- Stretch the marzipan paste with the help of an adjustable rolling pin, we will give a thickness of 1 cm. Place the dough on a silpat or Teflon and stretch it.
- Place a rectangular nougat wafer, smooth side down, on the marzipan.
- Cut the excess that protrudes from the wafer and keep it in cling film.
- Lightly grease the calisson mold with olive oil. This will help us to cut them without the marzipan sticking to the cutter.
- Place the calisson cutter on the dough with the wafer. With the help of a sharp knife, go over the inside of the mold with the knife in order to cut the wafer.
- Press gently to fit the mold and roll a rolling pin over it to cut the calisson.
- To remove the mold, press gently on the sides and pull upwards. In this way the calisson will not remain on the work surface.
- Put it to one side with the paper touching the work surface and the marzipan side up, so that the surface begins to dry slightly.
- Cut the rest of the calissons.
- Once we have cut as many as the paste allows, remove the wafer and discard it.
- Knead the excess marzipan together with the marzipan we had reserved in film. Stretch again with the rolling pin, place another nougat wafer and proceed to cut the rest.
Prepare Royal icing
- In a bowl add the egg white and the powdered sugar.
- Mix with the help of a whisk until completely homogenized.
- Check the consistency and adjust if necessary; more powdered sugar to give more density or a few drops of water to make the icing more fluid.
Cover the surface of the calissons with the icing.
- In this step we will have to be very patient.... Because we must cover one by one our calissons with a spatula. And we have a few.
- With the help of the curved spatula, cover the surface of the calissons. We must reach the edges of the calissons and make sure that no glaze overflows from the sides. If this happens, slide the spatula along the side.
- Place on a rack and proceed to cover the rest.
- Once all the calissons are covered with the icing, let them dry at room temperature for 2-3 hours. If they have not dried after this time, let them dry until the icing solidifies completely.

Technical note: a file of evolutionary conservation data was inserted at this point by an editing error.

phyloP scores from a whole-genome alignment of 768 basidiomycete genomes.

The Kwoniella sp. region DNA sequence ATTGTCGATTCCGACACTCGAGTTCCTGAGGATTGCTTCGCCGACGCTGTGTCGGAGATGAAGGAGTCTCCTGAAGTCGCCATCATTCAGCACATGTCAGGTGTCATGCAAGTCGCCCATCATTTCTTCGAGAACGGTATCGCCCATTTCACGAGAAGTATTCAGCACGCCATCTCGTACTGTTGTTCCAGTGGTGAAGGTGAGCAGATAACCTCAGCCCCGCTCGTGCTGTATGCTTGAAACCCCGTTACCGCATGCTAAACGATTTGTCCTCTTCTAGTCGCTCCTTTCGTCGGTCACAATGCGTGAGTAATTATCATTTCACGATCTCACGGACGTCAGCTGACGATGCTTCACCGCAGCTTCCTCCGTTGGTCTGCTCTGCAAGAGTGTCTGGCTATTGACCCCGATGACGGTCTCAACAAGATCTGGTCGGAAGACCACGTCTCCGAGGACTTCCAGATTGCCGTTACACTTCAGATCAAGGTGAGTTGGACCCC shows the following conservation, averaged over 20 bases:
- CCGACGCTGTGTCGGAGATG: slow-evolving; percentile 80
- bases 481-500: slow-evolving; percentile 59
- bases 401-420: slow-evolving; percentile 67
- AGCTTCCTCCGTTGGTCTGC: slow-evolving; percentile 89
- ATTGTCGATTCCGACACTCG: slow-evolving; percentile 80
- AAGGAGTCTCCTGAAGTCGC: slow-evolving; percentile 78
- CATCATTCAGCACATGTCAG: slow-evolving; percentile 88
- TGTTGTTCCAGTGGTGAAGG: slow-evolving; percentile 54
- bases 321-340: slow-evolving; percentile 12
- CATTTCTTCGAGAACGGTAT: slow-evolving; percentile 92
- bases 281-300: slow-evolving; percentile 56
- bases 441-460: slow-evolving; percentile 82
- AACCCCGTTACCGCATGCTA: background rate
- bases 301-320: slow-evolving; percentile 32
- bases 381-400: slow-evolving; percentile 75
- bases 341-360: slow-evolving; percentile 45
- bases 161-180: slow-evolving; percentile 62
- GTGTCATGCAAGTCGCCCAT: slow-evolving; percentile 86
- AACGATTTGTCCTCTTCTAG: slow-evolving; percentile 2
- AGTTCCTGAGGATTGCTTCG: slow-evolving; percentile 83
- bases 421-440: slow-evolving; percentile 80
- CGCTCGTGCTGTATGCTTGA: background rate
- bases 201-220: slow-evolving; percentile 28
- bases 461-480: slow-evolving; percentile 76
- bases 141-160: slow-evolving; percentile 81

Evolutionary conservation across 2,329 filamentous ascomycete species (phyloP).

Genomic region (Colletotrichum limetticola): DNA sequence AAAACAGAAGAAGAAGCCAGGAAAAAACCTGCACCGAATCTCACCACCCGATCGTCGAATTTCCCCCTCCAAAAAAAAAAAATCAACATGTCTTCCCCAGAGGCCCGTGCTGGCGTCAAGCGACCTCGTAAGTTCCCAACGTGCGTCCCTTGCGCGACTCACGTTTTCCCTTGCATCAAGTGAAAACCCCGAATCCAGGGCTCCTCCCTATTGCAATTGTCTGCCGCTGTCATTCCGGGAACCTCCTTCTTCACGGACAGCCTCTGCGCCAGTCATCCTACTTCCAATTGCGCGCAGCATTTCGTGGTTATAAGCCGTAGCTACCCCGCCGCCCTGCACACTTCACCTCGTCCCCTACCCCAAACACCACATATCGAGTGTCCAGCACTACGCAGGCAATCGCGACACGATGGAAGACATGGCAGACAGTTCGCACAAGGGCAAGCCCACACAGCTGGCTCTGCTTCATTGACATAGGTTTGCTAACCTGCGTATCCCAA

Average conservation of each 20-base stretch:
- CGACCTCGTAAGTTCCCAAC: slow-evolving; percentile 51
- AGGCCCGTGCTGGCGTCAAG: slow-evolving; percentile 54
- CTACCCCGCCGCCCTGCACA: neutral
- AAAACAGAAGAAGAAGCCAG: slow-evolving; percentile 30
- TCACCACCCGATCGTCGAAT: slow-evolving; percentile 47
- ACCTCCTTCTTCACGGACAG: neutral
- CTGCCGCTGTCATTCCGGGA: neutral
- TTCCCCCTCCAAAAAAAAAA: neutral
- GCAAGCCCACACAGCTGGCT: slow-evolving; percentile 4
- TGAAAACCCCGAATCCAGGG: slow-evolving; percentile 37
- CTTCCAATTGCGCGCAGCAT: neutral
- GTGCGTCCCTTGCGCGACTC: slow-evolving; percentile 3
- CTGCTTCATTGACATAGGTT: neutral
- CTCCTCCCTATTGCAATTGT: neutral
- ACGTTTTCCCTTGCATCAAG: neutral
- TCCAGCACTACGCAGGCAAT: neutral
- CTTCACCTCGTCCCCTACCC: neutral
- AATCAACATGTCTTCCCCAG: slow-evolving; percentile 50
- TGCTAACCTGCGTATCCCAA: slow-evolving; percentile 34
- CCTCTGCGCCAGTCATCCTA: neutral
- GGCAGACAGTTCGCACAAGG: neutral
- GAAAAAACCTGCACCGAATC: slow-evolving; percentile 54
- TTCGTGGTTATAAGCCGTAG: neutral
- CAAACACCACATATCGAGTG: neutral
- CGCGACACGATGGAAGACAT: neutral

- Once it is hard, we can store them in an airtight container or even in a tin, overlapping them.
- They can be eaten from the first day, but as these pass, the calissons are incredibly better in taste and texture. You will notice a lot of improvement after 3-4 days. They become very moist and absolutely aromatic.
- It is important to use a good quality ground almond, which not only guarantees good flavor, but also moistness. An old or poor quality ground almond will leave us with a very dry marzipan to which we will have to add water to obtain a good final result.
- Candied fruits can be made at home or purchased. On my website you have how to make the 3 recipes, although I am aware that for the melon we are a little short of time. You can buy it in specialized stores, order it in your favorite fruit shop or buy it online. For my part I found this store in France and has very good products, they also have candied melon.
- Some recipes use jams or jellies instead of candied fruits. This is not the traditional way of making them, and has nothing to do with the final result.
- The amount of orange blossom water can be adjusted to your taste, you can taste the dough once mixed to check the flavor. But keep in mind that the aroma and flavor intensifies with rest.
- Some elaborations have bitter almond extract or bitter almond oil. In my case I have not tried it, but I will certainly do it for future occasions.
- The ideal is to let the marzipan dough rest so that the flavors and aromas mature. But, if you can't wait, you can proceed to form them the same day.
- We must not omit the wafer base, as it helps us to stack them, in addition to providing that particular Christmas texture. The texture of the wafer improves as the days go by.
- The calissons molds are very easy to find in online stores specialized in baking. They usually come in 3 sizes, the ideal is to use the 3 or 2 of them to alternate them when presenting them. In my case I used the 6 and 8 cm.
- We must grease the calisson mold from time to time, it will help us to obtain clean cuts and without the marzipan sticking to it.
- The icing must dry completely before storing.
- They keep in perfect condition stored in an airtight container for 2-3 months.
It has been a long time since I had tasted such a wonderful pastry. Without a doubt, these Calisson d'Aix are worthy of admiration, not only for the delicate and laborious process required to make them, but also for how incredibly delicious they are.
The texture is very moist, you can appreciate the texture and unctuousness of the almond along with the fruity notes of melon, orange and lemon. The marzipan is, in this case, perfumed with orange blossom water and manages to give it that floral and elegant touch. The thin top layer of royal icing provides a light and subtle crunchiness along with a sweet spot that makes it absolutely irresistible.
This Christmas cake is able to captivate even those who do not like marzipan. I promise.
From here I want to wish you a very happy holidays and Merry Christmas. Enjoy these magical days, be careful and cautious, but above all, live very intensely.
Lots of love,
Sources: Sandale et Ciboulette, Navette aix Marseille, Passion Confiserie